SECOND SKETCH (POLYPTYCH) FOR MORNING, YARRAGON SIDING, 1983

Important Australian + International Fine Art
Melbourne
24 April 2024
17

JEFFREY SMART

(1921 - 2013)
SECOND SKETCH (POLYPTYCH) FOR MORNING, YARRAGON SIDING, 1983

synthetic polymer paint on Fabriano paper on card on composition board
polyptych (four sheets)

20.0 x 40.0 cm (overall)

Estimate: 
$40,000 – $60,000
Provenance

Rex Irwin Art Dealer, Sydney (label attached verso)
Private collection, Bangkok, acquired from the above in 1984

Exhibited

Jeffrey Smart, Recent Paintings, Rex Irwin Art Dealer, Sydney, 6 – 24 November 1984, cat. 12

Literature

McDonald, J., Jeffrey Smart: Paintings of the '70's and '80's, Craftsman House, Sydney, 1990, cat. 261, p. 160

Catalogue text

We are grateful to Brenda Martin Thomas, wife of the late David Thomas AM, for kindly allowing us to reproduce David's writing in this catalogue entry.

The Victorian country town of Yarragon nestles into the foothills of the Strezlecki Ranges. In Second Sketch for Morning, Yarragon Siding, 1983 Jeffrey Smart gives us a momentary glimpse of its rooftops and gently rolling hills bathed in sunlight, enveloped in an atmosphere so masterfully rendered that it seems tangible. Smart was visiting the area to make landscape studies for the Australian setting chosen for his monumental commission Container Train in Landscape, 1983 – 84 gifted to the Victorian Arts Centre, Melbourne by Marc and Eva Besen. While at Yarragon, the old railway shed on platform so captured Smart’s eye that he proceeded to explore the motif in two sketches on paper (including the present),as well as three oil studies and the larger final painting Morning, Yarragon Siding, 1983 – 84 (previously in the Holmes à Court collection, Perth).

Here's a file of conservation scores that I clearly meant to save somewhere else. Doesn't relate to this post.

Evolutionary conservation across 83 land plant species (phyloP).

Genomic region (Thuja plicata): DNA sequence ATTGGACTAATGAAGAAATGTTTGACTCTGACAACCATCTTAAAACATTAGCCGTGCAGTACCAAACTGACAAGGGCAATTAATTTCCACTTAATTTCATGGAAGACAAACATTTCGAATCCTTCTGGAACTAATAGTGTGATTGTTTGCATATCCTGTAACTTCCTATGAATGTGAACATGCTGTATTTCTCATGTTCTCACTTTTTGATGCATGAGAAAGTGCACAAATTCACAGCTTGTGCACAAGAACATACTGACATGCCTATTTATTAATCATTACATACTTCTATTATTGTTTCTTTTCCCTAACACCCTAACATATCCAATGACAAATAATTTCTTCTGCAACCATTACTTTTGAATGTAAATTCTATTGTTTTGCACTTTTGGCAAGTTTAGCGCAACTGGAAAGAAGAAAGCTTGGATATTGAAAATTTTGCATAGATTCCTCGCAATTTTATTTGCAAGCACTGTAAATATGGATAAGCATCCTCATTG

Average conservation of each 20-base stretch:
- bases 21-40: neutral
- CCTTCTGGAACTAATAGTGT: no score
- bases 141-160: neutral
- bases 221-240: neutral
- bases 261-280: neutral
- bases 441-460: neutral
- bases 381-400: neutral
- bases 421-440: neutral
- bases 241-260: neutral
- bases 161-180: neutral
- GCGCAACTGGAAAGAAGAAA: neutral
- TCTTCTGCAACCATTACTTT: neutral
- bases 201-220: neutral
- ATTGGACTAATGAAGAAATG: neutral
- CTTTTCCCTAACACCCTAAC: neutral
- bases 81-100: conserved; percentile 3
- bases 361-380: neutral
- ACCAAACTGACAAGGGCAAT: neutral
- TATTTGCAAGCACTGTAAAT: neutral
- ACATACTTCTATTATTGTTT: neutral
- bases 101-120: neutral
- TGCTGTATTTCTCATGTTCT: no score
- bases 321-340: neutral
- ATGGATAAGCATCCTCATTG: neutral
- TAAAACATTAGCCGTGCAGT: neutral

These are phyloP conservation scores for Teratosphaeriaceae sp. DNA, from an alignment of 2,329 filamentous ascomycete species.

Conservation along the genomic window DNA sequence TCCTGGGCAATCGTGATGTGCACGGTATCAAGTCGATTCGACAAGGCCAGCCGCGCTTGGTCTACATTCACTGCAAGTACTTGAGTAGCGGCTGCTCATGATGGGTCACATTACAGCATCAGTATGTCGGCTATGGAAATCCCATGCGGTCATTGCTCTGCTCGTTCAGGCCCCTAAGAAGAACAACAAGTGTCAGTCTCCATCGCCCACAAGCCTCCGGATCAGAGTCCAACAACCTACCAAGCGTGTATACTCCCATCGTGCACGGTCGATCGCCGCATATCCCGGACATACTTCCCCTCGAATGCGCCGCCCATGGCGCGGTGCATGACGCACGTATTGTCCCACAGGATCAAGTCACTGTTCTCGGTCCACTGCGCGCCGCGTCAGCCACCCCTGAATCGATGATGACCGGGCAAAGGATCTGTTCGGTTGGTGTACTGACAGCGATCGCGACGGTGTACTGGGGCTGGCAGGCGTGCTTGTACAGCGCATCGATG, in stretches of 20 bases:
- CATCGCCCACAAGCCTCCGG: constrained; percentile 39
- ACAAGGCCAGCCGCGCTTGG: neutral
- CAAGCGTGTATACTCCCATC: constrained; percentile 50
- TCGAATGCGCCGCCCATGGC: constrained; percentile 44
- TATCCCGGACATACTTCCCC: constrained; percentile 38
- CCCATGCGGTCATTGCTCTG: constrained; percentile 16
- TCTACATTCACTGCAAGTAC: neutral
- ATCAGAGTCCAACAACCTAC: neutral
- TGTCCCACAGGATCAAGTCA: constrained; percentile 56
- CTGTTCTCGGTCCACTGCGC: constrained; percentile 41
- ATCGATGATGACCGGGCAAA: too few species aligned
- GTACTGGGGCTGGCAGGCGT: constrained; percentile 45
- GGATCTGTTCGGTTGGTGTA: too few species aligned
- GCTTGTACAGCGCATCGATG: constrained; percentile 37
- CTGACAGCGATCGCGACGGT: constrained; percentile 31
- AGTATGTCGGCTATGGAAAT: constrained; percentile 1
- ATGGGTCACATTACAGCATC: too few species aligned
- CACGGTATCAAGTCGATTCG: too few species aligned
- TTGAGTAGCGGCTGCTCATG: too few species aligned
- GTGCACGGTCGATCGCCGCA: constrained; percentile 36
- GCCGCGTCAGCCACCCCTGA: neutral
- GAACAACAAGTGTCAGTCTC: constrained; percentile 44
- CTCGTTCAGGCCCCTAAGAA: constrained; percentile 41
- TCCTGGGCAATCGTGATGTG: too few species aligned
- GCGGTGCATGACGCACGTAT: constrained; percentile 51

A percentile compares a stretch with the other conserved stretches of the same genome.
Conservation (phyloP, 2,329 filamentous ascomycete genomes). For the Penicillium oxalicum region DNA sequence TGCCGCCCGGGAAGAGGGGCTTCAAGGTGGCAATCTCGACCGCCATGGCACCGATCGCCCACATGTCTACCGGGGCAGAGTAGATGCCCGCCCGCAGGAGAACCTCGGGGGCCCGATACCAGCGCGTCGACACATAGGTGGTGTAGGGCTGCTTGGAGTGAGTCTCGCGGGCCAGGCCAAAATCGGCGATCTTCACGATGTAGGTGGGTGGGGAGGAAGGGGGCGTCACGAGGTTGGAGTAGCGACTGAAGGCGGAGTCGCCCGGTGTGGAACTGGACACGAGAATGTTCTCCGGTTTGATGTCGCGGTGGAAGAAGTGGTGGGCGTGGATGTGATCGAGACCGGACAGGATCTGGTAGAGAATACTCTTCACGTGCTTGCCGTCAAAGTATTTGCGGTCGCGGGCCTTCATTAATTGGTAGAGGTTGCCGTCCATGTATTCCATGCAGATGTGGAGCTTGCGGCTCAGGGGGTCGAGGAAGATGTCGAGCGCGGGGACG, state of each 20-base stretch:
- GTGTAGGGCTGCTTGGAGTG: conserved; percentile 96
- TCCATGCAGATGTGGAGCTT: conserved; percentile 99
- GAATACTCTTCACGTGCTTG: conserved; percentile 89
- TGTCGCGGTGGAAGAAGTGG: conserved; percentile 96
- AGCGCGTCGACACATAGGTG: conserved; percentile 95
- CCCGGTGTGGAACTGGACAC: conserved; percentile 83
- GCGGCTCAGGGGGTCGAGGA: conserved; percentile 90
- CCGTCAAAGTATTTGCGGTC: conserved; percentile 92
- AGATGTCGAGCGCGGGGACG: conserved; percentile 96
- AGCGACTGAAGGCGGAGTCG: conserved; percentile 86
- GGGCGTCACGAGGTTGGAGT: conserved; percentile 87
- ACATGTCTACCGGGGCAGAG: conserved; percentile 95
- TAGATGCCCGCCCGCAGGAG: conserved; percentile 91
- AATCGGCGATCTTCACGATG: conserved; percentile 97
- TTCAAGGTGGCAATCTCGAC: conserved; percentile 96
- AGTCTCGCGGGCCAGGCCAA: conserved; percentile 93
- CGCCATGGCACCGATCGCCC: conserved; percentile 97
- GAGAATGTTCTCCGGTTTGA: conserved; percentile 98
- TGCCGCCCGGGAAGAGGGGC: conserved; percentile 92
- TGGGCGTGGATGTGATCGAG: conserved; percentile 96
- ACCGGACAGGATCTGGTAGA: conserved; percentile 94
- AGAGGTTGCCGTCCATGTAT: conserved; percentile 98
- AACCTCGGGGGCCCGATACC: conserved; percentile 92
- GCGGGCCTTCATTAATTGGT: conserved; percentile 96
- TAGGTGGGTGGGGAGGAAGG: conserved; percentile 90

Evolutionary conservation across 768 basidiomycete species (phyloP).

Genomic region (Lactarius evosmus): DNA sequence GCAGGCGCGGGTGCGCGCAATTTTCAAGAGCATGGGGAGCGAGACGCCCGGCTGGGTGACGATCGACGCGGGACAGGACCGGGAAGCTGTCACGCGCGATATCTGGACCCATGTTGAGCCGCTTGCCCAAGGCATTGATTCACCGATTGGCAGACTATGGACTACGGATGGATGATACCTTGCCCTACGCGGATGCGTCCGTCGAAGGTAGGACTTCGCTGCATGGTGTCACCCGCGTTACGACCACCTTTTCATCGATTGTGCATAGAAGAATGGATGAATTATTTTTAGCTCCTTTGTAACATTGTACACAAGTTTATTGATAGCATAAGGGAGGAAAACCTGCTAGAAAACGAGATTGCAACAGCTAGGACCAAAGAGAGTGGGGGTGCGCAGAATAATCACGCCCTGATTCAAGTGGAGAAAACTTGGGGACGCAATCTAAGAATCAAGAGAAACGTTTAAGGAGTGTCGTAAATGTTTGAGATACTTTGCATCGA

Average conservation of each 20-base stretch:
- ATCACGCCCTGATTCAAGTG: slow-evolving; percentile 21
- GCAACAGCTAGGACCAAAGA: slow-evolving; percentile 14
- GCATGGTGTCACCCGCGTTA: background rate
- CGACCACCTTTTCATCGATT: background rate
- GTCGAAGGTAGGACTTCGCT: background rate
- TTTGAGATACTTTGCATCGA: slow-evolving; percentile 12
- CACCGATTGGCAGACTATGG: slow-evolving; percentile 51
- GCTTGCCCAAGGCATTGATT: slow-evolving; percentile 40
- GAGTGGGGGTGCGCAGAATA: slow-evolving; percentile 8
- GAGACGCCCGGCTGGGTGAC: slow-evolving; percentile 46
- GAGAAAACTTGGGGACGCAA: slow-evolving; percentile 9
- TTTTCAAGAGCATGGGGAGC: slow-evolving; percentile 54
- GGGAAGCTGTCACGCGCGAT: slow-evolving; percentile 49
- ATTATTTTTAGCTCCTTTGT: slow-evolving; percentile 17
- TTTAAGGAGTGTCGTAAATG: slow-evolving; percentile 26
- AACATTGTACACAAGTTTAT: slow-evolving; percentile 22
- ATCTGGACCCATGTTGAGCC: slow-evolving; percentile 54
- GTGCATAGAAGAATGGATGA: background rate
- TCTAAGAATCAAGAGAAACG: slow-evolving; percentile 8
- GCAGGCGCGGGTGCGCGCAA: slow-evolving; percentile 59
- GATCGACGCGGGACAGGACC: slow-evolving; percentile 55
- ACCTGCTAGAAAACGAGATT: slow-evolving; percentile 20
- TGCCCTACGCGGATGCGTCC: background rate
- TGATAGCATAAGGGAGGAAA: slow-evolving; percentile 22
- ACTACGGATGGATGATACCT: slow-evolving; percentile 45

While Smart’s final paintings are immaculate in composition and finish, as witnessed by the above-mentioned Morning, Yarragon Siding, his studies by contrast reveal an absorbingly immediate response to the motif. As such, they are often more personal by being so revealing. Indeed, the freer application of paint in Second Sketch for Morning, Yarragon Siding exudes an enthusiasm that Smart subsequently refined for the final work. Such initial enthusiasm allowed Smart the indulgence of an earlier fascination with texture, of timbers and other constructions, which contrasts starkly with the captivating plein-air quality of the landscape to the left. Painted in the tantalisingly traditional manner of Tom Roberts and the nineteenth-century Australian Impressionists, Smart thus juxtaposes nature with the contemporary world’s hard-edged realism in the siding and its hints of flat surfaced, geometric abstraction. Smart invites us to compare the two as equally worthy of consideration. 

Like his artistic mentor Cézanne, Smart’s priority has always been the pursuit of the consummate composition and certainly, nowhere is this commitment to disegno or draughtsmanship more eloquently illustrated than in the evolution of Morning, Yarragon Siding. As the present sketch demonstrates, the carefully considered final composition – the crystallisation of a specific ‘moment of enchantment’ – was preceded by numerous experiments with key components including most notably the colours of the drums; the symbols on the corrugated shed; and the depiction of the figure with the newspaper. Although retaining many elements featured here, in the final oil painting the landscape is dominated by the construction and a stronger light; the lines and corrugations of the railway shed are more pronounced; and the colour composition is more sophisticated, bearing a greater formality. Interestingly, Smart would also eventually omit the curious detail of the Italian helicopter seen here in the distance with the underslung load (similarly appearing in the first oil sketch), and would replace the motif of the ‘C’ with the number ‘2’, thus designating the particular railway siding and providing the artist’s ultimate seal of approval through his happy addiction to including (often enigmatic) words and numbers in his paintings. As in music, the study and the finished painting here might be likened to a prelude and a concerto; both are excellent in their individual ways.

DAVID THOMAS